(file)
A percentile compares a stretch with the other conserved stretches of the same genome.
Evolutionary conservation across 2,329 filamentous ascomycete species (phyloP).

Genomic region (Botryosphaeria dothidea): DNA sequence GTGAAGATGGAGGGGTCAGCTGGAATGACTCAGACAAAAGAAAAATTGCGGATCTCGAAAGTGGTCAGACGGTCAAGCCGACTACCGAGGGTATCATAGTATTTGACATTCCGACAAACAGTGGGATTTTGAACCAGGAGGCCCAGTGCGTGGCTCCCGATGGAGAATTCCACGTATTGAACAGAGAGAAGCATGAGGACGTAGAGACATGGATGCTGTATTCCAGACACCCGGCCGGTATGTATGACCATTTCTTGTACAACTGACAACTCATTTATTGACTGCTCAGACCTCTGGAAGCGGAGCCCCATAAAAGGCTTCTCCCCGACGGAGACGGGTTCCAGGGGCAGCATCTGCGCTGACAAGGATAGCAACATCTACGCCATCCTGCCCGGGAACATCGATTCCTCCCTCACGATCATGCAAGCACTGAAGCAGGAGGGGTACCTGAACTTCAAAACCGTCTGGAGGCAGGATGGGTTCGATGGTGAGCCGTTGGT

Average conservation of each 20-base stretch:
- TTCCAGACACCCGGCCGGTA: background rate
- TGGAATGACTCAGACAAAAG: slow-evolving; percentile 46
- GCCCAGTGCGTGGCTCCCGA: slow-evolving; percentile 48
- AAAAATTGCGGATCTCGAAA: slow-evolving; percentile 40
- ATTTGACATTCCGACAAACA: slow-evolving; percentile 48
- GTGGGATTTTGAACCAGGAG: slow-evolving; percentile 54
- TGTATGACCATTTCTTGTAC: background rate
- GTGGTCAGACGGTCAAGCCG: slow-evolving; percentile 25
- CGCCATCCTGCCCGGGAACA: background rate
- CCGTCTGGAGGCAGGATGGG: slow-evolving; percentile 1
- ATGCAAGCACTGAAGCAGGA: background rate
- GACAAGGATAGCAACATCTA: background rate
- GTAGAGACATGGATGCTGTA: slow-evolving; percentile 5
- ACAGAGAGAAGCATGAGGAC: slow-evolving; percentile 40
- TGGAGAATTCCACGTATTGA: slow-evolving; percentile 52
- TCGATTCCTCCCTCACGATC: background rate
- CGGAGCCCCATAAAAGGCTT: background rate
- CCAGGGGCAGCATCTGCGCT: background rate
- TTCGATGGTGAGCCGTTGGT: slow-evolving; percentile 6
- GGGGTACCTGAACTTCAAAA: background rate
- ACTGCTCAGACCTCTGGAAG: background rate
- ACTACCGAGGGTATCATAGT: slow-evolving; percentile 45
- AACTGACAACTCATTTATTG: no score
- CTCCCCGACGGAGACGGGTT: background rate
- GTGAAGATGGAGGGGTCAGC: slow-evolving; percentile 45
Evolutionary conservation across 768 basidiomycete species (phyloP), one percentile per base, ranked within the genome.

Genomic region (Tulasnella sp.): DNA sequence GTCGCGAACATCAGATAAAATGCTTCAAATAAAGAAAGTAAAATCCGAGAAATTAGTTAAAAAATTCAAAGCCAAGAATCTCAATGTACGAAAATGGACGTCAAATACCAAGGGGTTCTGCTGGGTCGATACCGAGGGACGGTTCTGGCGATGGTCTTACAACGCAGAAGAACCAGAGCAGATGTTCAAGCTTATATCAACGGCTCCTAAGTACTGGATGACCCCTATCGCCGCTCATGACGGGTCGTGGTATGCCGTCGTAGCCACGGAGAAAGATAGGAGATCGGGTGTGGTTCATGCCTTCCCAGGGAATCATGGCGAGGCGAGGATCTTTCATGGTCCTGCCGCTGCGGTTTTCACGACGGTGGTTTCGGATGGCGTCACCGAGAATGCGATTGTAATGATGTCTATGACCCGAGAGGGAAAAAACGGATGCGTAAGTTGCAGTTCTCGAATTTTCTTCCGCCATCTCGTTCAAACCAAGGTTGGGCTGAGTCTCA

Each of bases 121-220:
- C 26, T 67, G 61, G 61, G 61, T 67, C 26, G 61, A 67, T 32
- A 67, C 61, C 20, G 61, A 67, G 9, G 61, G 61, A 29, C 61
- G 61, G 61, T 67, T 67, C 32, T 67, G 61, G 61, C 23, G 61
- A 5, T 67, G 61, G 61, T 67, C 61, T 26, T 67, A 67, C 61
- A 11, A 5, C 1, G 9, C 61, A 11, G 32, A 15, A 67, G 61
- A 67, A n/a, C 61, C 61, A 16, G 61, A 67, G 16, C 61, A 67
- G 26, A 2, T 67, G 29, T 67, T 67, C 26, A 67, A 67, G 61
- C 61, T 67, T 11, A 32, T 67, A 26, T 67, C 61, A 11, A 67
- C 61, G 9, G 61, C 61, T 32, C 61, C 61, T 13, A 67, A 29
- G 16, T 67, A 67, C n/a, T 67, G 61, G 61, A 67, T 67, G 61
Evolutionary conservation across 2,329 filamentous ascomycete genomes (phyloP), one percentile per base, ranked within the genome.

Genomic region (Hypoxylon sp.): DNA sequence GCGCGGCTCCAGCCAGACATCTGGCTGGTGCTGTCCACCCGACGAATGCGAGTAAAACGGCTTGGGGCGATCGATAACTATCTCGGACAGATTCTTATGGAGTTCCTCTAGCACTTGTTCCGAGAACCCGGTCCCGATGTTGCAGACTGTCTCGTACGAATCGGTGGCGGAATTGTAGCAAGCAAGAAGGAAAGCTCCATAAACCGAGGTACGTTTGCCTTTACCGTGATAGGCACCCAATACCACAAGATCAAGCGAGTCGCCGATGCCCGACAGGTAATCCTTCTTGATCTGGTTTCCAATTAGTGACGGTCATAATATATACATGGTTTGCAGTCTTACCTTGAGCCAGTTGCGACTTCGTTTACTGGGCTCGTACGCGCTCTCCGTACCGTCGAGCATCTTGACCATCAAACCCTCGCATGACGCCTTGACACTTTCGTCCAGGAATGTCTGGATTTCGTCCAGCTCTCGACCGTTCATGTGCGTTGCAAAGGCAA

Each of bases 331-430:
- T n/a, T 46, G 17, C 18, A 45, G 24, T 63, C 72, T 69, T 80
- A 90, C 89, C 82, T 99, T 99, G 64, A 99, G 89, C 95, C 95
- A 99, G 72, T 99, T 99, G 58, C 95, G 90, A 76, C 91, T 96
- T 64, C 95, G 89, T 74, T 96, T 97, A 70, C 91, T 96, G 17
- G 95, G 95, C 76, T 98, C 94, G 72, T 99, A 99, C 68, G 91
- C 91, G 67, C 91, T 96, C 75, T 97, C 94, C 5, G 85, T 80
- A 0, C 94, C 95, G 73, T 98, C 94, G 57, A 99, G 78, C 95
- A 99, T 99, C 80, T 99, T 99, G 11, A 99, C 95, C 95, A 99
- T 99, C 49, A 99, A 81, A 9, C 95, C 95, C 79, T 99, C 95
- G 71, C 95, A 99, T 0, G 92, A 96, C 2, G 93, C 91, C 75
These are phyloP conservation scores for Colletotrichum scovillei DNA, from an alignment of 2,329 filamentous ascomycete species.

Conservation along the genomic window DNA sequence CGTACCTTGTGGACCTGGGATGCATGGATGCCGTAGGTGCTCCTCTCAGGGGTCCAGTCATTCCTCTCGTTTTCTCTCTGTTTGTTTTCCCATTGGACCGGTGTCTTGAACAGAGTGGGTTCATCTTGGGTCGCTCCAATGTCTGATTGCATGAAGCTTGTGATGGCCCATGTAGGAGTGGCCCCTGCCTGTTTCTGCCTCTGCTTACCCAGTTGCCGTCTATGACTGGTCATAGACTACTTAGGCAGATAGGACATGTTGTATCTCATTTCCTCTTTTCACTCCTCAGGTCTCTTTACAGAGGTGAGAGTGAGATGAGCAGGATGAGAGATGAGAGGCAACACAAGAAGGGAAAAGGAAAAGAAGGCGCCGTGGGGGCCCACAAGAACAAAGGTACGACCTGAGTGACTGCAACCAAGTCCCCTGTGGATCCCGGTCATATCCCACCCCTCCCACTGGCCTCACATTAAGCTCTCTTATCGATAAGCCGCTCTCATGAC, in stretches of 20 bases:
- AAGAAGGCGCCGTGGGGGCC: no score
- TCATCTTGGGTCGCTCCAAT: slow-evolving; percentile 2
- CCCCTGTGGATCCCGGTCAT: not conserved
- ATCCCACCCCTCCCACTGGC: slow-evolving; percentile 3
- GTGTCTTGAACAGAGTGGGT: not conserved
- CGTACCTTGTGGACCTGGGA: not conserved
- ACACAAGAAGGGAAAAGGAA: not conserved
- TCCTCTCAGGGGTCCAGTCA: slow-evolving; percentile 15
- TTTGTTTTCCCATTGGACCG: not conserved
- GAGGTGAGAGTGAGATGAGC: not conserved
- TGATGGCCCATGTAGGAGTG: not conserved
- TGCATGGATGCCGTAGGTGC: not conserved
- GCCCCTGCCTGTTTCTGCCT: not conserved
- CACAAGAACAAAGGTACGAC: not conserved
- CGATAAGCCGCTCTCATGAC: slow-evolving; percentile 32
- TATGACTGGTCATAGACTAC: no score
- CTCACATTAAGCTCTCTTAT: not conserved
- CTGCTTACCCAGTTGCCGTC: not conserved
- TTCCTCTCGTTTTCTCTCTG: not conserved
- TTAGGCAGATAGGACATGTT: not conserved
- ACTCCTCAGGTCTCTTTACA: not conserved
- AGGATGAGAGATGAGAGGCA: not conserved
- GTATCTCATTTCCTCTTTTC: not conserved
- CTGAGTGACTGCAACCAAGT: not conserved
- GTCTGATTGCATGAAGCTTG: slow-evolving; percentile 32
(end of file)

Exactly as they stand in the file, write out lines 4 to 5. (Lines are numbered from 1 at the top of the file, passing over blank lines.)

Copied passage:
Average conservation of each 20-base stretch:
- TTCCAGACACCCGGCCGGTA: background rate